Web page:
by widba at 2012-11-08 13:52:05
I have a script that performs database moves along with attach/reatach processes. At the end of the process a removal of the old database files needs to take place. If I perform a straight remove-item the SQL agent job returns fine after the completion of the deletion. The issue I had was the delete was taking too much time and this job was part of a queue so it was holding up more processing. I setup the Remove-Item into a job so I could simply fire it, and the processing could continue. Running this from the command line or via ISE works great - however once I set this up in a job on a SQL Server - Operating System Step - the SQL job fails on the call to the “start-job”. If I simply remove the Start-Job and run the remove - I am good in SQL Agent.by DonJ at 2012-11-08 15:01:03
I have tried a variety of workarounds, not sure what the agent is seeing that prompts it to fail.
Any experience or workarounds?
Which version of SQL?by widba at 2012-11-08 15:09:18
2012 Enterprise Editionby DonJ at 2012-11-08 15:21:04
Hmm.by widba at 2012-11-08 15:48:02
Well, I suspect that when SQL Agent runs a PowerShell task, the actual PowerShell process only lasts until the command completes. Start-Job completes instantly. If SQL Agent then lets the process go - and there’s no reason it wouldn’t, as the process would look “done” and idle - then the job gets summarily killed. It’s kind of like using Invoke-Command to start a job. Job starts, shell closes, job vanishes before it actually finishes. Because PowerShell would be running in-process with Agent, there’d be no way to “detach” it and let it run independently.
I’m not entirely sure why Agent is interpreting this as a fail… but my suspicion is you won’t get it to work that way. What might be better is to have Agent schedule a task in Task Scheduler, to run immediately, and have the task handle the deletion. That way the task itself is outside of Agent, and can proceed without it. If you happen to be on Win2012, you can do that with the ScheduledTasks module; if not, the good old Schtasks.exe command should do it.
I suspected it was something with the start-job itself, but I bet if I put a start-sleep in that would cover the run time it would work. Your explanation makes more sense. Wonder, if I create a job the old way like we had to on an NT domain (have start-job spawn a new powershell process)- that might work so its a disconnected process (or maybe its still a child process) Something to try tomorrow.by cmille19 at 2012-11-09 13:02:41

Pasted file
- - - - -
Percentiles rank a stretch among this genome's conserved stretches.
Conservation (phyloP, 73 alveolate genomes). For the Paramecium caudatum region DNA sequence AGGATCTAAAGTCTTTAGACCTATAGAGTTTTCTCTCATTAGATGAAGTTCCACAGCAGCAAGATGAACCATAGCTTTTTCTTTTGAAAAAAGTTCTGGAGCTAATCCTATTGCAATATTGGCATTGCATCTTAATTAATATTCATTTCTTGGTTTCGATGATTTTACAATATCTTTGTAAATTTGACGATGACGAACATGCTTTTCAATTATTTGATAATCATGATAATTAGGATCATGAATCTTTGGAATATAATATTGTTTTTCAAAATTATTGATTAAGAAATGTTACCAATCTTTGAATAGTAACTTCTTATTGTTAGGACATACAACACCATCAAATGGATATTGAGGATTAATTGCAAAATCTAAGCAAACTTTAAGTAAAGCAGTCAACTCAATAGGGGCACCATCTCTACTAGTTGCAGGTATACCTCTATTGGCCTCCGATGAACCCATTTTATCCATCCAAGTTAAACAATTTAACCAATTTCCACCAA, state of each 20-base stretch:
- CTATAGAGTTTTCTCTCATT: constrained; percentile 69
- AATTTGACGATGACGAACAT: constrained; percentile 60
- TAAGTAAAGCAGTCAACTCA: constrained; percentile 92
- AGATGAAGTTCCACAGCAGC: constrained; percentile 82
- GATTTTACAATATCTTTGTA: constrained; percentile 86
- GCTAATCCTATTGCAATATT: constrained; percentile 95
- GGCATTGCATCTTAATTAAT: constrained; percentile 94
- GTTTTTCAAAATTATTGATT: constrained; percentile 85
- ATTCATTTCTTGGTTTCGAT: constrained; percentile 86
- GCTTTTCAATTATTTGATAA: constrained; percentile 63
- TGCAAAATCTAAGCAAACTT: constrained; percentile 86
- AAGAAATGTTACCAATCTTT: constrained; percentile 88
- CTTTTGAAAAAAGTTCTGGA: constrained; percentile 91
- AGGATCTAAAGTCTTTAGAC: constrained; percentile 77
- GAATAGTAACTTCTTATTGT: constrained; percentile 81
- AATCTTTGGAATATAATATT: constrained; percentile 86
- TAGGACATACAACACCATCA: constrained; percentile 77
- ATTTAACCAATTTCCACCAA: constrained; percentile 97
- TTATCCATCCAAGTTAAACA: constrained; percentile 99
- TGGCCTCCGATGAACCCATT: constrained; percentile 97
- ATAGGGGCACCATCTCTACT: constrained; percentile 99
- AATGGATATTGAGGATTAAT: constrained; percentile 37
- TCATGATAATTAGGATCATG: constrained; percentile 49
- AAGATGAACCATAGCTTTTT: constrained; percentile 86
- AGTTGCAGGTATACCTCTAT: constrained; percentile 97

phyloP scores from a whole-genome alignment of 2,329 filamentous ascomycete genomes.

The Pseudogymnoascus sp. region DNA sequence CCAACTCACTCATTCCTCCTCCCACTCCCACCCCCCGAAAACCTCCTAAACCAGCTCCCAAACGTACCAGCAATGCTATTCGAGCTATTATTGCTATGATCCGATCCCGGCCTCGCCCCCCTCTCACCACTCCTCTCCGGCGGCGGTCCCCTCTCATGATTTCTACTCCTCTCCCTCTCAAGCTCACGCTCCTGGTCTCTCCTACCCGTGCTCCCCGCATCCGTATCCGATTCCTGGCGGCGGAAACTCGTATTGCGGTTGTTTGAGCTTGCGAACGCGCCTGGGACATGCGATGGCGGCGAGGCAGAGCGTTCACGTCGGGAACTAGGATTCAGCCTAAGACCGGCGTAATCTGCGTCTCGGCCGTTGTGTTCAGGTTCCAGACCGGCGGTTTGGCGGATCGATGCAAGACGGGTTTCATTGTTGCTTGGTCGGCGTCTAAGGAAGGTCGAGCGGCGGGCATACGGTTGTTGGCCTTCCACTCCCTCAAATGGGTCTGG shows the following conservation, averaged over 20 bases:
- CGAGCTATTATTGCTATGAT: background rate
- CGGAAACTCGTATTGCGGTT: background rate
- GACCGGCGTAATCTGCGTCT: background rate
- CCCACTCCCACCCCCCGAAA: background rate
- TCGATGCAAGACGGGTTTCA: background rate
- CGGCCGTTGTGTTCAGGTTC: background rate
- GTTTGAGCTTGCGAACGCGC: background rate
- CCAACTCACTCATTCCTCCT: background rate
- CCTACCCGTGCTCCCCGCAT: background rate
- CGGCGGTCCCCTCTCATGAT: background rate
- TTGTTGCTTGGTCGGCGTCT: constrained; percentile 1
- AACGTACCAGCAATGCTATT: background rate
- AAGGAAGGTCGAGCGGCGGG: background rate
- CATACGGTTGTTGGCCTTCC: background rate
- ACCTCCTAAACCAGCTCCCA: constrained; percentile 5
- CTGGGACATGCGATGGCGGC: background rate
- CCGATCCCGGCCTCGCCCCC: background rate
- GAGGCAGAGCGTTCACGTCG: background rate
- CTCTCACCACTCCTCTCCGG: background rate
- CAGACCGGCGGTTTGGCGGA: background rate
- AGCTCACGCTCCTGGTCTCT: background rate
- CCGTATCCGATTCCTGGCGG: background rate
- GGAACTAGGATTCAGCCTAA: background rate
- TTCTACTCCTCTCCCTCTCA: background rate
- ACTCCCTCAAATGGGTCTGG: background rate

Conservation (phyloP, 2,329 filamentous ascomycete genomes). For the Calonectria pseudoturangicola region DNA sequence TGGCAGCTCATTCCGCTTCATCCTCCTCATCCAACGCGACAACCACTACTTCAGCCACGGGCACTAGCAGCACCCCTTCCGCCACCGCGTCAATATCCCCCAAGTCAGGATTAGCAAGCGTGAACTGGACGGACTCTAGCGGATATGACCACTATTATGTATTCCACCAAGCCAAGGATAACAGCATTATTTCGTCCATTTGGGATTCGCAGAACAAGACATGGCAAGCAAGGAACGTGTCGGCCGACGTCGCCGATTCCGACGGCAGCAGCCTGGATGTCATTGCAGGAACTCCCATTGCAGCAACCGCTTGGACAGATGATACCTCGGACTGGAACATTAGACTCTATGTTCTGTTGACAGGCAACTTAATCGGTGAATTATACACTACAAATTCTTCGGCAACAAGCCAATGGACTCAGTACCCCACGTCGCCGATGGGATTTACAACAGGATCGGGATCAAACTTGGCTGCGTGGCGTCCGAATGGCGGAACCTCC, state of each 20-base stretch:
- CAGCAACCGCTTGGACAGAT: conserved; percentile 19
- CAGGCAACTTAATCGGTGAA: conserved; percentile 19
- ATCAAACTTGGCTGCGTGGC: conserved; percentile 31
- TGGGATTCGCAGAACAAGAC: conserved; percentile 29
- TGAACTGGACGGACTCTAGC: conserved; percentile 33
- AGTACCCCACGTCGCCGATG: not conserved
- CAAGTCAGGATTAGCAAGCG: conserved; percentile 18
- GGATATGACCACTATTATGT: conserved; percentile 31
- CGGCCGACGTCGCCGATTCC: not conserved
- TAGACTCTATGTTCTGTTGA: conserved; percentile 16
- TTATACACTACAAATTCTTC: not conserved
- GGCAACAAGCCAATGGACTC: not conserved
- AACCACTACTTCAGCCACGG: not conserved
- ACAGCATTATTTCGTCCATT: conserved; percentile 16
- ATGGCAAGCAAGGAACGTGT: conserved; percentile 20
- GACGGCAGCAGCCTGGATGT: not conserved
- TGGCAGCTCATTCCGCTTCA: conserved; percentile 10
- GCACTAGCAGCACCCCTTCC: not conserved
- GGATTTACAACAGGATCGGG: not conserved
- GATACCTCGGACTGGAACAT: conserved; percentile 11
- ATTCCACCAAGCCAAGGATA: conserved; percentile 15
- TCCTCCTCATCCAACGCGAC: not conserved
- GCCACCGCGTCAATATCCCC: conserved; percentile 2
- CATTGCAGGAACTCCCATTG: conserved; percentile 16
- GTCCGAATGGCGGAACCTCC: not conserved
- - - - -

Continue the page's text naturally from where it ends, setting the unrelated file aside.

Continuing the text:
Thanks for the info, I appreciate it.
Rather than doing this in Powershell or Scheduled Tasks, it’s a lot easier just to use SQL Server Agent jobs. Simply setup a SQL Server Agent job with the Powershell command you want to run without using start-job, then call the second SQL Server Agent job from the first SQL Server Agent job using sp_start_job in an execute SQL job step task. Once you start the SQL Server Agent job using sp_start_job the step will immediately return success (as long as it starts) and won’t wait for the second SQL Server Agent job to complete.by widba at 2012-11-09 13:13:55
That is a great idea. The only issue I will have to workaround is I am moving SSAS databases, and their underlying folders have revision names embedded, so there is some “intelligence” in the script when managing the scripts. Certainly something I can work around though.by DonJ at 2012-11-09 15:22:46
SQL Agent can still do VBS, can’t it? Plenty of intelligence there.by cmille19 at 2012-11-09 15:55:07
[quote=“widba”]That is a great idea. The only issue I will have to workaround is I am moving SSAS databases, and their underlying folders have revision names embedded, so there is some “intelligence” in the script when managing the scripts. Certainly something I can work around though.[/quote]
I think you’re misunderstanding my suggestion:
1. Use Powershell just don’t use start-job in your Powershell script
2. Setup a new SQL Agent job with just the Powershell script you want to run async as a separate SQL Agent Job
3. Add a job step to your original SQL Agent job that calls sp_start_job on your new SQL Agent Job
This is an old DBA technique for running tasks in parallel or async. The call to sp_start_job immediately returns success or failure on starting the job, but does not wait for job to complete. If you really want to you could check the other job from the first job, wait and even fail the first job by simply calling raiserror based on the results of the second job.